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Full-Text Articles in Education

Don’T Worry, Be Gappy! On The Unproblematic Gappiness Of Alleged Fallacies, Fabio Paglieri May 2016

Don’T Worry, Be Gappy! On The Unproblematic Gappiness Of Alleged Fallacies, Fabio Paglieri

OSSA Conference Archive

The history of fallacy theory is long, distinguished and, admittedly, checkered. I offer a bird eye view on it, with the aim of contrasting the standard conception of fallacies as attractive and universal errors that are hard to eradicate (section 1) with the contemporary preoccupation with “non-fallacious fallacies”, that is, arguments that fit the bill of one of the traditional fallacies but are actually respectable enough to be used in appropriate contexts (section 2). Godden and Zenker have recently argued that reinterpreting alleged fallacies as non-fallacious arguments requires supplementing the textual material with something else, e.g. probability distributions, pragmatic ...


Commentary On Daniel Cohen And Katharina Stevens' "Virtuous Vices: On Objectivity And Bias In Argumentation", Tone Kvernbekk May 2016

Commentary On Daniel Cohen And Katharina Stevens' "Virtuous Vices: On Objectivity And Bias In Argumentation", Tone Kvernbekk

OSSA Conference Archive

No abstract provided.


Comparing Two Models Of Evidence, Tone Kvernbekk May 2016

Comparing Two Models Of Evidence, Tone Kvernbekk

OSSA Conference Archive

The context for this paper is evidence-based practice (EBP). EBP is about production of desirable change. The evidence should come from randomized controlled trials (RCTs). To make sense of RCT evidence it must be placed in an argument structure. I compare two different models, Toulmin and Cartwright, and investigate whether the two models can be merged into one. I shall argue that such merging is not feasible.


Emotional Legal Arguments And A Broken Leg, Rubens Damasceno-Morais May 2016

Emotional Legal Arguments And A Broken Leg, Rubens Damasceno-Morais

OSSA Conference Archive

We intend to examine ways that emotions may be intertwined within argumentative legal discourses. From the transcript of a brief trial in a Court of Appeal in Brazil we have the opportunity to observe how the emotional and rational reasoning live together in a deliberation among magistrates. “The leg broken case” allow us to examine how judges define the value of compensation to be paid in cases of moral damage. We show that not only technical arguments are the compounds of one decision; subjectivity is also important in that legal context. We would yet confirm what jurists and philosophers of ...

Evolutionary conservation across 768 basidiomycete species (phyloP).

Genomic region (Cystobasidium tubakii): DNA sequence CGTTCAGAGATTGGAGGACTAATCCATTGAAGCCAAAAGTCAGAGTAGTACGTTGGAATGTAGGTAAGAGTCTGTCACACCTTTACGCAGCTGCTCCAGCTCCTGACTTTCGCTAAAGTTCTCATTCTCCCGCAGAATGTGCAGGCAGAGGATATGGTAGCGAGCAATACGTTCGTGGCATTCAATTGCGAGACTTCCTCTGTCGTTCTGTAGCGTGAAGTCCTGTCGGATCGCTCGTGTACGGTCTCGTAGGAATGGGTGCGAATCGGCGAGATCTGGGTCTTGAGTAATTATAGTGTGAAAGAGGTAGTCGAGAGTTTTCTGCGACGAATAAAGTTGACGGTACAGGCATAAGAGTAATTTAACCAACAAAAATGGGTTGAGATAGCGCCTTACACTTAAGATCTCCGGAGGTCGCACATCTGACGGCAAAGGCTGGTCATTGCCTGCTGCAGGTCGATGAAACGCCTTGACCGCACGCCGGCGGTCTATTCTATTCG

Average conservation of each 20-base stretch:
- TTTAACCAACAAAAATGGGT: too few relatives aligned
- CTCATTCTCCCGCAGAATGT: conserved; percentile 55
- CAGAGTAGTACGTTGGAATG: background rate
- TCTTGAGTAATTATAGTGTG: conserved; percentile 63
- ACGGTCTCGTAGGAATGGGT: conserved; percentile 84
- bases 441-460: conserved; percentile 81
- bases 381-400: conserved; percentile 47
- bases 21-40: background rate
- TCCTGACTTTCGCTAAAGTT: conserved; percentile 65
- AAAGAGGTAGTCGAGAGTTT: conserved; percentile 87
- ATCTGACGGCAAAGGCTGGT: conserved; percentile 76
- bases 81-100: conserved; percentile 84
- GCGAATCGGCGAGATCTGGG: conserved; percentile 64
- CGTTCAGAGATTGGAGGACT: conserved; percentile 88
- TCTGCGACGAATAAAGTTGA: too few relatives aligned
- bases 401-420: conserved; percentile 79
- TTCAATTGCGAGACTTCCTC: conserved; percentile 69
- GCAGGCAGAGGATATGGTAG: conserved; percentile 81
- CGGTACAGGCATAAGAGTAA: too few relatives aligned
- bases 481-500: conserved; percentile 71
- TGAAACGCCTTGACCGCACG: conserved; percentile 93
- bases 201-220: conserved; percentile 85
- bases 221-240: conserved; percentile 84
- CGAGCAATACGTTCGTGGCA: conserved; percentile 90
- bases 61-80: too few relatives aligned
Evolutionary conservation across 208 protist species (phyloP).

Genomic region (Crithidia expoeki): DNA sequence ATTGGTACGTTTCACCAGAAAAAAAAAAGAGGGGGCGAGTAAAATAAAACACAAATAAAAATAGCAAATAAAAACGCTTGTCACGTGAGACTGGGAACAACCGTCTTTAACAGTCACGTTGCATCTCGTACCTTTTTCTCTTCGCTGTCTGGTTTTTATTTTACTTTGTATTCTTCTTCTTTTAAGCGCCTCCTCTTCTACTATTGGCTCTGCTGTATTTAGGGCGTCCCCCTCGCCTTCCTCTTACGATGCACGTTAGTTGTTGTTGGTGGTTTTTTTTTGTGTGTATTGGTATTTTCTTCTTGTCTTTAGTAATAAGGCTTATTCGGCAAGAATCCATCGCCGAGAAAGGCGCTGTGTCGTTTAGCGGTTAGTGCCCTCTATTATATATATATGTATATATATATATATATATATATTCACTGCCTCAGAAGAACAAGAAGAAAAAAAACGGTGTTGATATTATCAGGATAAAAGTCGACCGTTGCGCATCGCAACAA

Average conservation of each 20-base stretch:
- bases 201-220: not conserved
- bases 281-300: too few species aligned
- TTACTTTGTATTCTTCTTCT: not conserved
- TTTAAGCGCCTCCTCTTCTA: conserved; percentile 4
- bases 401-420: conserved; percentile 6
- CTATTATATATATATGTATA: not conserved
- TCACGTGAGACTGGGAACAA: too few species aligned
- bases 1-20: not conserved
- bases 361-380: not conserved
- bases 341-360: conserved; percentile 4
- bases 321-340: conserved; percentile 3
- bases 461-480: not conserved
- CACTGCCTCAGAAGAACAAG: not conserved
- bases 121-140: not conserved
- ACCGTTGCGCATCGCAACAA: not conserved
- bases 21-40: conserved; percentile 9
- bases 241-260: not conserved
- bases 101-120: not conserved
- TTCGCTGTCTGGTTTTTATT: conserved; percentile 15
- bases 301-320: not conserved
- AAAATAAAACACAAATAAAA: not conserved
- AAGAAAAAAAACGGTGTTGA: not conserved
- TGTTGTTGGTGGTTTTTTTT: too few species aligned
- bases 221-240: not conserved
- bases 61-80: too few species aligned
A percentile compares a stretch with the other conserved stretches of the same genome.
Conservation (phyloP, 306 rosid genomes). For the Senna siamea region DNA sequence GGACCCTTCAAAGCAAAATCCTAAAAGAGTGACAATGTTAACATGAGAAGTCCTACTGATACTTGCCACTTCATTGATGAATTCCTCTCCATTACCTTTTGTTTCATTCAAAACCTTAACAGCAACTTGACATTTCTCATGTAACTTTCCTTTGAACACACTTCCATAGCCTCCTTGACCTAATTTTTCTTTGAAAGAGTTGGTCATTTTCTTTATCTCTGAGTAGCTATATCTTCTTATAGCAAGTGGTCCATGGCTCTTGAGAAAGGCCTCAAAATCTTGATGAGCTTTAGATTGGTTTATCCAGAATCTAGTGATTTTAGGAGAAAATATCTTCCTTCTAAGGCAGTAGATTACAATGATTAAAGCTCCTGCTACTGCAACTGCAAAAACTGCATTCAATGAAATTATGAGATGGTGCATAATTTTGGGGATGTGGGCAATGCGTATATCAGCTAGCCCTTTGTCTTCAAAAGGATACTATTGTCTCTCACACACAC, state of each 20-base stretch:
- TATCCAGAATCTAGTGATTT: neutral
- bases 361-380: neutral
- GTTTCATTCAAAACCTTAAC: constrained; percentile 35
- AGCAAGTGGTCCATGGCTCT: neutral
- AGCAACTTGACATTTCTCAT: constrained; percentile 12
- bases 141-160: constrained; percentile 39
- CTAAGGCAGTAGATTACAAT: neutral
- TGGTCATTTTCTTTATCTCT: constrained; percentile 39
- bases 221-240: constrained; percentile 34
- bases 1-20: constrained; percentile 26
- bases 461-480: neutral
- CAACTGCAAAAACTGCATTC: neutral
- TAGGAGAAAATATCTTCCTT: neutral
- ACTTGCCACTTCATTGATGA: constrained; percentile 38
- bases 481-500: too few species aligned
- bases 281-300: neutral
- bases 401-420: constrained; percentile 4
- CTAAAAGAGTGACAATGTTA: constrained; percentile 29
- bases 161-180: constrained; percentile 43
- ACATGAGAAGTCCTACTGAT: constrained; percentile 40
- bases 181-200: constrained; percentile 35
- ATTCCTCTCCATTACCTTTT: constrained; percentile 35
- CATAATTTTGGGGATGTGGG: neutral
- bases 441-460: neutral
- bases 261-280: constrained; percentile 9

Exploring Argumentation, Objectivity, And Bias: The Case Of Mathematical Infinity, Ami Mamolo May 2016

Exploring Argumentation, Objectivity, And Bias: The Case Of Mathematical Infinity, Ami Mamolo

OSSA Conference Archive

This paper presents an overview of several years of my research into individuals’ reasoning, argumentation, and bias when addressing problems, scenarios, and symbols related to mathematical infinity. There is a long history of debate around what constitutes “objective truth” in the realm of mathematical infinity, dating back to ancient Greece (e.g., Dubinsky et al., 2005). Modes of argumentation, hindrances, and intuitions have been largely consistent over the years and across levels of expertise (e.g., Brown et al., 2010; Fischbein et al., 1979, Tsamir, 1999). This presentation examines the interrelated complexities of notions of objectivity, bias, and argumentation as ...


Commentary On Uses Of Arguments From Definition In Children’S Argumentation, Daniel Fasko Jr May 2016

Commentary On Uses Of Arguments From Definition In Children’S Argumentation, Daniel Fasko Jr

OSSA Conference Archive

This paper presents an analysis of the reasoning of two 5-year old children’s use of argument from definition. The author uses the Argumentum Model of Topics (AMT; Rigotti & Greco-Morasso, 2009) to accomplish this task. A brief history of the “locus of definition” is presented, as well as a description of how and where the data were collected. More specifically, the data come from a study of students conducted for over 30 years in Switzerland. Two examples are discussed where an adult experimenter examined these children’s responses to conservation of liquid and number tasks. The two examples of children ...